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Tumbling for softer matte finish


#1

Hi all.

All this talk of tumblers has gotten me thinking of finally getting
one to finish my stuff. I want to use steel shot/pins, but I make
fairly heavy pieces and I want to leave a softer matte finish. I
need one that would work on something as large as a 7" x 1 1/2"
bracelet weighing 4 ounces or more. I also do a lot of stampwork
that is ultimately oxidized. I’m afraid that if I oxidize before
tumbling, the color will be tumbled away. And if I oxidize
afterwards I’ll lose the tumbled finish in buffing away the unwanted
oxidation.

Any suggestions would be greatly appreciated. Thanks!

Allan Mason
silvermason.com


#2

Hello Allen,

Judy Hoch, an Orchid member, has written a nifty little book
(Tumble-finishing for Handmade Jewelry, ed.4) all about tumbling
technique. It’s very reasonable and available from Rio, among
others. A good reference to have.

In answer to your specific question on whether to tumble before or
after oxidizing: I use charged walnut shell and tumble DRY, after
oxiziding. The walnut shell looks like fine gravel or heavy sand,
and doesn’t work into the little crevices, so the patina remains and
only the high points are affected. Be aware that your matte finish
may gain a slight shine on those high points. Also the amount of
time you tumble will affect the degree of shine. It’ll be an
experiment for you to determine exactly how long to tumble.

The small tumbler barrel will easily accomodate a linked bracelet
7"x1.5" - likely 2-3 can be tumbled at one time. Again, an
experiment.

Hope this helps,

Judy in Kansas - after the constitutional amendment vote yesterday,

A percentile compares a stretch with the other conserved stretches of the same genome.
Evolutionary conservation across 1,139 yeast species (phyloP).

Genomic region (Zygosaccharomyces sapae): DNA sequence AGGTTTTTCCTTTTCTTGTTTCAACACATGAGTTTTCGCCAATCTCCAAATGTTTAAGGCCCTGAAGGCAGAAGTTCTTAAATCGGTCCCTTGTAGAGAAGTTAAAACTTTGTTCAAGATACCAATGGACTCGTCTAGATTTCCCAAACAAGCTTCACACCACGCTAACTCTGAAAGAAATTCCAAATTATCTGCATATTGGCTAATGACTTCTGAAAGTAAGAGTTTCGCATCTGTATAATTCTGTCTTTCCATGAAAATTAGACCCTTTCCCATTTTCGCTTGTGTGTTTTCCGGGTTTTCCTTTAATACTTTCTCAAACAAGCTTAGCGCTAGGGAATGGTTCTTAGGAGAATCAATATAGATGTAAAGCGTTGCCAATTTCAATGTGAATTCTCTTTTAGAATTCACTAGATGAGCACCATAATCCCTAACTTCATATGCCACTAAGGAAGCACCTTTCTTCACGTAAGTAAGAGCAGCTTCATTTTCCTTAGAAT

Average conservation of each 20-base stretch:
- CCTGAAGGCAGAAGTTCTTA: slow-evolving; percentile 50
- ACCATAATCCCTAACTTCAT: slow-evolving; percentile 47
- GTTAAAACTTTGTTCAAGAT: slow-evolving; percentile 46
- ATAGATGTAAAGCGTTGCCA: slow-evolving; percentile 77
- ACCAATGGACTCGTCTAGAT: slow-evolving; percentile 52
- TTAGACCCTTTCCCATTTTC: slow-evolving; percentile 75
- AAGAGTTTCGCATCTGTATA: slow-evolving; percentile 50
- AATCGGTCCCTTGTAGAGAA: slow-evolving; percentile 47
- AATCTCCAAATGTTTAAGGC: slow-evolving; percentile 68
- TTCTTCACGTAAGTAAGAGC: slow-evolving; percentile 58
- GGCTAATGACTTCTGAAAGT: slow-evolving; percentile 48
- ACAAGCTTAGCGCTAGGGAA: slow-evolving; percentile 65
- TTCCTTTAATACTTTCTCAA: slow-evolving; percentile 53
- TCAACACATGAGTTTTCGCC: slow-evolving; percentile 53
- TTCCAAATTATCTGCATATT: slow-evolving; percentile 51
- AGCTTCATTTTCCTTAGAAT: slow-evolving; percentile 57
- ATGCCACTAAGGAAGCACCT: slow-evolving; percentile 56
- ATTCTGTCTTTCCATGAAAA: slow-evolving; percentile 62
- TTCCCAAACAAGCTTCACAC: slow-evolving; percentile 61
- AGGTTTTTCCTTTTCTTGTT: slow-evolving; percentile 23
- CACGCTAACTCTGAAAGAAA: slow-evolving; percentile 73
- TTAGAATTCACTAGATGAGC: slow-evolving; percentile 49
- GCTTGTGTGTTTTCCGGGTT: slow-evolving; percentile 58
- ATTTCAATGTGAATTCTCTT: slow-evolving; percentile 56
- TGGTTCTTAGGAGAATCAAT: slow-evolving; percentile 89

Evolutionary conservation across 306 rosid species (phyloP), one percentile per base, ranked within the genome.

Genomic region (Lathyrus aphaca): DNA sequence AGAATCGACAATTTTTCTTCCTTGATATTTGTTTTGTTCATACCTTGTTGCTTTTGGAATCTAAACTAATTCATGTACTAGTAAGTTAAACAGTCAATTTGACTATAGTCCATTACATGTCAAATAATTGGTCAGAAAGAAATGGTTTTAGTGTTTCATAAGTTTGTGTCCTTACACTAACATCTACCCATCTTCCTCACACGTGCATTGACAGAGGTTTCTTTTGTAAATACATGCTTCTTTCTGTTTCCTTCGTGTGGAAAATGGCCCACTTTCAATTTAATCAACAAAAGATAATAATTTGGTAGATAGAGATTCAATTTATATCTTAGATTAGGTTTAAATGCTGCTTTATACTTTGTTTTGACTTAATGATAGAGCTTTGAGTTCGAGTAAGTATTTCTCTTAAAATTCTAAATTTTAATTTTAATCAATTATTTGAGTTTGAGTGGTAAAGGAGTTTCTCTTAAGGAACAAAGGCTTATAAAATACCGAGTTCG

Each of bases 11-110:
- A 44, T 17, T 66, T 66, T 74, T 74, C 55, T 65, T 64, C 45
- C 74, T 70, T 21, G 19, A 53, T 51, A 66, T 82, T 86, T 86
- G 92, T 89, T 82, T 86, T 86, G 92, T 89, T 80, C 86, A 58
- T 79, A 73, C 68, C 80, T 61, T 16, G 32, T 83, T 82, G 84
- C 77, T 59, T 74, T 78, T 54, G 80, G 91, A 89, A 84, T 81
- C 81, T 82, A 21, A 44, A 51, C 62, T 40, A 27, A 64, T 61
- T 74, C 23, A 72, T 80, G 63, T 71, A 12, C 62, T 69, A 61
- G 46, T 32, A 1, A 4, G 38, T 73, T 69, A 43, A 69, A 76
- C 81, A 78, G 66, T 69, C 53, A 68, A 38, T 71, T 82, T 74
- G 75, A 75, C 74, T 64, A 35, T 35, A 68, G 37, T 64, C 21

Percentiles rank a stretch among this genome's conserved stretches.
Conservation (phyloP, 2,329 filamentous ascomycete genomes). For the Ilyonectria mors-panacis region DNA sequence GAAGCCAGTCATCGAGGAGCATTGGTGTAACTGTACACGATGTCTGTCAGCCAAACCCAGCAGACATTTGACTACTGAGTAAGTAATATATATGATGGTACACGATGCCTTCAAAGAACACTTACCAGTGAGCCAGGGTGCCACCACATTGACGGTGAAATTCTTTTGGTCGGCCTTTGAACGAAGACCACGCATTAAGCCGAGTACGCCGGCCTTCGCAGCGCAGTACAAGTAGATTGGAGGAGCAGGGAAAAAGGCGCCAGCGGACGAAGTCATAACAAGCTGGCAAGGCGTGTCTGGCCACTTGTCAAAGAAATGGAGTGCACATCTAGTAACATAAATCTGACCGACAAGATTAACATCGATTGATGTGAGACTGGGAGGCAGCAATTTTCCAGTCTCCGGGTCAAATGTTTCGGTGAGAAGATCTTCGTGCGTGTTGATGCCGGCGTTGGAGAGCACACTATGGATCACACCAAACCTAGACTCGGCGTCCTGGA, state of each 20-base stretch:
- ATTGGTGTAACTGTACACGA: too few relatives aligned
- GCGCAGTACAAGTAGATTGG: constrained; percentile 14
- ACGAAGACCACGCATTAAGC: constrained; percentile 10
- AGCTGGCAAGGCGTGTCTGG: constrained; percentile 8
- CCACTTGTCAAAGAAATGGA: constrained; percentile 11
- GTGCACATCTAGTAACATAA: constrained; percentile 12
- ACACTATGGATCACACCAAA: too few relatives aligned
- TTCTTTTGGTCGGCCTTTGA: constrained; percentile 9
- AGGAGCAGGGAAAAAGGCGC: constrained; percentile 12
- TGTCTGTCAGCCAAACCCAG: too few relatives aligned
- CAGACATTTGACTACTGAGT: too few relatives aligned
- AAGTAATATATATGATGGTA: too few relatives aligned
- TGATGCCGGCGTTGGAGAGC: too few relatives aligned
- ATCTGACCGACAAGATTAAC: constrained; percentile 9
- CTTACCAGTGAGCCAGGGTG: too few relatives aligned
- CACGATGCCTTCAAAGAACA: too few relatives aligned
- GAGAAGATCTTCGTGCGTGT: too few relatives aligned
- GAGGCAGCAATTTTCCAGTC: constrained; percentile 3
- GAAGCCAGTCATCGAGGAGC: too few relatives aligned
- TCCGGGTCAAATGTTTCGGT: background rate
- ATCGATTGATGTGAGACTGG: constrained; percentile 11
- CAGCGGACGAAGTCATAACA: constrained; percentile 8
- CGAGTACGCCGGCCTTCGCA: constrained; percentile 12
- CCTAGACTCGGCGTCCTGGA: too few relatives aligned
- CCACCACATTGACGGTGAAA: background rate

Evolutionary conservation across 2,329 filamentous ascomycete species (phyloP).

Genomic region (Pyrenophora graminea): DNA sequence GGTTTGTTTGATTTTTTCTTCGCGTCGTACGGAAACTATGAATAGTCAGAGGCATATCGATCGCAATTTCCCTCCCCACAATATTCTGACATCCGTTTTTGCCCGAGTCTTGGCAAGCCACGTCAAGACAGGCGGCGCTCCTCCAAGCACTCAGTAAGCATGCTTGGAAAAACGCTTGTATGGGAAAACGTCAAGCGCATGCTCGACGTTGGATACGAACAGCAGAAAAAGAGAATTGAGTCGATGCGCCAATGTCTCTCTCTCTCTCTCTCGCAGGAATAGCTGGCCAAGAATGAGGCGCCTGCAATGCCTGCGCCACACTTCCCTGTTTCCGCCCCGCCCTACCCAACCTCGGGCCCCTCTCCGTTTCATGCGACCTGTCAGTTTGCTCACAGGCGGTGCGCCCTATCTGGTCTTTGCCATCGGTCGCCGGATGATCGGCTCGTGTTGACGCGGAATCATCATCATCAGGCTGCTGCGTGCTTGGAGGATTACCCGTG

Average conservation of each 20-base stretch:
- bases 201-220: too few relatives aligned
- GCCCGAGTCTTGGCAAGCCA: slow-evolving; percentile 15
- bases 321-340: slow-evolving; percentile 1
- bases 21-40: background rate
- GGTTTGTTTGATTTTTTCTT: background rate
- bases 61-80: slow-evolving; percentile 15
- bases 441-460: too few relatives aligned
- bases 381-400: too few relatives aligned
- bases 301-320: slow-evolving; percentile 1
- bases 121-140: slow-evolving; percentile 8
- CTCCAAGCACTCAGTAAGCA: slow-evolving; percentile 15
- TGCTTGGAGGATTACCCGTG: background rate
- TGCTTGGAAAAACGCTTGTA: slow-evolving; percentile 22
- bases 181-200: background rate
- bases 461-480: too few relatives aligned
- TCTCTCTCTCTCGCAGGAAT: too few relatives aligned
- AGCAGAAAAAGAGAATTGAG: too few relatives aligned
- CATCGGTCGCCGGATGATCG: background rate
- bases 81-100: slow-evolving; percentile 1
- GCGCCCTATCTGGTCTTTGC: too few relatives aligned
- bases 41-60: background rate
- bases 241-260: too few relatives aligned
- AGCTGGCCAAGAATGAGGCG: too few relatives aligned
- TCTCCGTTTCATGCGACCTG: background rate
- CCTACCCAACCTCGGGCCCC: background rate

“as bigoted as you think.”


#3

MY cast pieces have a lot of recesses and details that I blacken
before tumbling with steel shot. The tumbling cleans the black off
the high spots and leaves it in the details where I want it.

Janet Kofoed


#4
I'm afraid that if I oxidize before tumbling, the color will be
tumbled away.  And if I oxidize afterwards I'll lose the tumbled
finish in buffing away the unwanted oxidation. 

Allan, try tumbling, then oxidizing and then tumbling for a much
shorter time (half an hour?) and see what effect this gives.

Alternatively, tumble, oxidize, and finish by hand-rubbing with damp
pumice on the design’s high spots (using those leather finger
protectors, or the like).

Judy Bjorkman


#5
    In answer to your specific question on whether to tumble
before or after oxidizing: I use charged walnut shell and tumble
DRY, after oxiziding. ....  Be aware that your matte finish may gain
a slight shine on those high points.  Also the amount of time you
tumble will affect the degree of shine.  It'll be an experiment for
you to determine exactly how long to tumble. 

Hmmm, what if you used plain walnut shell, like they sell for gun
casings?

Sojourner


#6

Alan - You are on to something - only don’t use steel for this.

First - oxidize your pieces.

Second - Put them in a medium abrasive and run in a vibratory
tumbler for about 6 hours.

Third - Remove, set stones and sell.

Couldn’t be easier, works every time.

If you only have a rotary tumbler, you can double the time, and
check to see when it’s done. Usually takes 2 to 3 times the vibe.
In either case, be sure to use appropriate chemistry for the media.

I agree with the last post on tumblers - if you only can have one,
get a good vibratory tumbler. My tumbler is my favorite employee -
no vacations, sick leave or Monday morning brown bottle flu.

Judy Hoch


#7

Hello Zen,

In answer to your question about using plain walnut shell as is used
by reloaders: it works faster with the “charge”. I use Meta-glos
from Rio; they also carry pre-charged media. No affiliation, etc.

impatient Judy in Kansas